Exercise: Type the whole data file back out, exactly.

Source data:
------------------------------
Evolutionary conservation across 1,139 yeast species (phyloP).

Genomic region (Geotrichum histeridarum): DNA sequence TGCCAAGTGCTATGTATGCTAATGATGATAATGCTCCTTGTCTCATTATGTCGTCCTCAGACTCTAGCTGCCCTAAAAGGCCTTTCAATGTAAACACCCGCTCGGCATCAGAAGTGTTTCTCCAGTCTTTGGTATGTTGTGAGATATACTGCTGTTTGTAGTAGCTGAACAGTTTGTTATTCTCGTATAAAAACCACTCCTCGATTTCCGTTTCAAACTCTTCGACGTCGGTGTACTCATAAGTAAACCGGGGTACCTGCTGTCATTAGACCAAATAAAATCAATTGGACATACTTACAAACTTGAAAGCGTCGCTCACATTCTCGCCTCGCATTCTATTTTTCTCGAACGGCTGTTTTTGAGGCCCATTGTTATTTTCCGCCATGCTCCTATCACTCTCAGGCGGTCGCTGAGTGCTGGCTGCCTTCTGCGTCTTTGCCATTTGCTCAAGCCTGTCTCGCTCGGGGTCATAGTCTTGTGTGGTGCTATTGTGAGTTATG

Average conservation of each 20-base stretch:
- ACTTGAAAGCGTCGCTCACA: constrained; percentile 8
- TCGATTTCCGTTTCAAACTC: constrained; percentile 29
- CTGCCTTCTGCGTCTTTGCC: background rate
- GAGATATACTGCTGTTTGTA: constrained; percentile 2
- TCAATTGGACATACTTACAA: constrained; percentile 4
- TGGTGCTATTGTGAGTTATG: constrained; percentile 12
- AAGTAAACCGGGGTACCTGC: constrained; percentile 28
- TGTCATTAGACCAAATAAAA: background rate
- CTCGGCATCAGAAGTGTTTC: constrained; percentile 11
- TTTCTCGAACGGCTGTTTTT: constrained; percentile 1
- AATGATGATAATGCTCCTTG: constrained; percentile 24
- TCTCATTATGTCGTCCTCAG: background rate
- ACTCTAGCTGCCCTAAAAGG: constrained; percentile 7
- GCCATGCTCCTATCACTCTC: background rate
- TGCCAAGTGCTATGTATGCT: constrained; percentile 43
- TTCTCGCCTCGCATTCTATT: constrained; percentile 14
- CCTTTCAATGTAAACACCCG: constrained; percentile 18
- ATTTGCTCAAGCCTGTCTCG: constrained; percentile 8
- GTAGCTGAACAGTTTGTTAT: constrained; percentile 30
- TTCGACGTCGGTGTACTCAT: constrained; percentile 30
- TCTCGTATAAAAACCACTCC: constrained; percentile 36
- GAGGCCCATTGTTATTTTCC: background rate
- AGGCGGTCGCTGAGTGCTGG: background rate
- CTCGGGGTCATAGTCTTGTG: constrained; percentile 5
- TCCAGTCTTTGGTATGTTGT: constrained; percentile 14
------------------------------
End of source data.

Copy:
Evolutionary conservation across 1,139 yeast species (phyloP).

Genomic region (Geotrichum histeridarum): DNA sequence TGCCAAGTGCTATGTATGCTAATGATGATAATGCTCCTTGTCTCATTATGTCGTCCTCAGACTCTAGCTGCCCTAAAAGGCCTTTCAATGTAAACACCCGCTCGGCATCAGAAGTGTTTCTCCAGTCTTTGGTATGTTGTGAGATATACTGCTGTTTGTAGTAGCTGAACAGTTTGTTATTCTCGTATAAAAACCACTCCTCGATTTCCGTTTCAAACTCTTCGACGTCGGTGTACTCATAAGTAAACCGGGGTACCTGCTGTCATTAGACCAAATAAAATCAATTGGACATACTTACAAACTTGAAAGCGTCGCTCACATTCTCGCCTCGCATTCTATTTTTCTCGAACGGCTGTTTTTGAGGCCCATTGTTATTTTCCGCCATGCTCCTATCACTCTCAGGCGGTCGCTGAGTGCTGGCTGCCTTCTGCGTCTTTGCCATTTGCTCAAGCCTGTCTCGCTCGGGGTCATAGTCTTGTGTGGTGCTATTGTGAGTTATG

Average conservation of each 20-base stretch:
- ACTTGAAAGCGTCGCTCACA: constrained; percentile 8
- TCGATTTCCGTTTCAAACTC: constrained; percentile 29
- CTGCCTTCTGCGTCTTTGCC: background rate
- GAGATATACTGCTGTTTGTA: constrained; percentile 2
- TCAATTGGACATACTTACAA: constrained; percentile 4
- TGGTGCTATTGTGAGTTATG: constrained; percentile 12
- AAGTAAACCGGGGTACCTGC: constrained; percentile 28
- TGTCATTAGACCAAATAAAA: background rate
- CTCGGCATCAGAAGTGTTTC: constrained; percentile 11
- TTTCTCGAACGGCTGTTTTT: constrained; percentile 1
- AATGATGATAATGCTCCTTG: constrained; percentile 24
- TCTCATTATGTCGTCCTCAG: background rate
- ACTCTAGCTGCCCTAAAAGG: constrained; percentile 7
- GCCATGCTCCTATCACTCTC: background rate
- TGCCAAGTGCTATGTATGCT: constrained; percentile 43
- TTCTCGCCTCGCATTCTATT: constrained; percentile 14
- CCTTTCAATGTAAACACCCG: constrained; percentile 18
- ATTTGCTCAAGCCTGTCTCG: constrained; percentile 8
- GTAGCTGAACAGTTTGTTAT: constrained; percentile 30
- TTCGACGTCGGTGTACTCAT: constrained; percentile 30
- TCTCGTATAAAAACCACTCC: constrained; percentile 36
- GAGGCCCATTGTTATTTTCC: background rate
- AGGCGGTCGCTGAGTGCTGG: background rate
- CTCGGGGTCATAGTCTTGTG: constrained; percentile 5
- TCCAGTCTTTGGTATGTTGT: constrained; percentile 14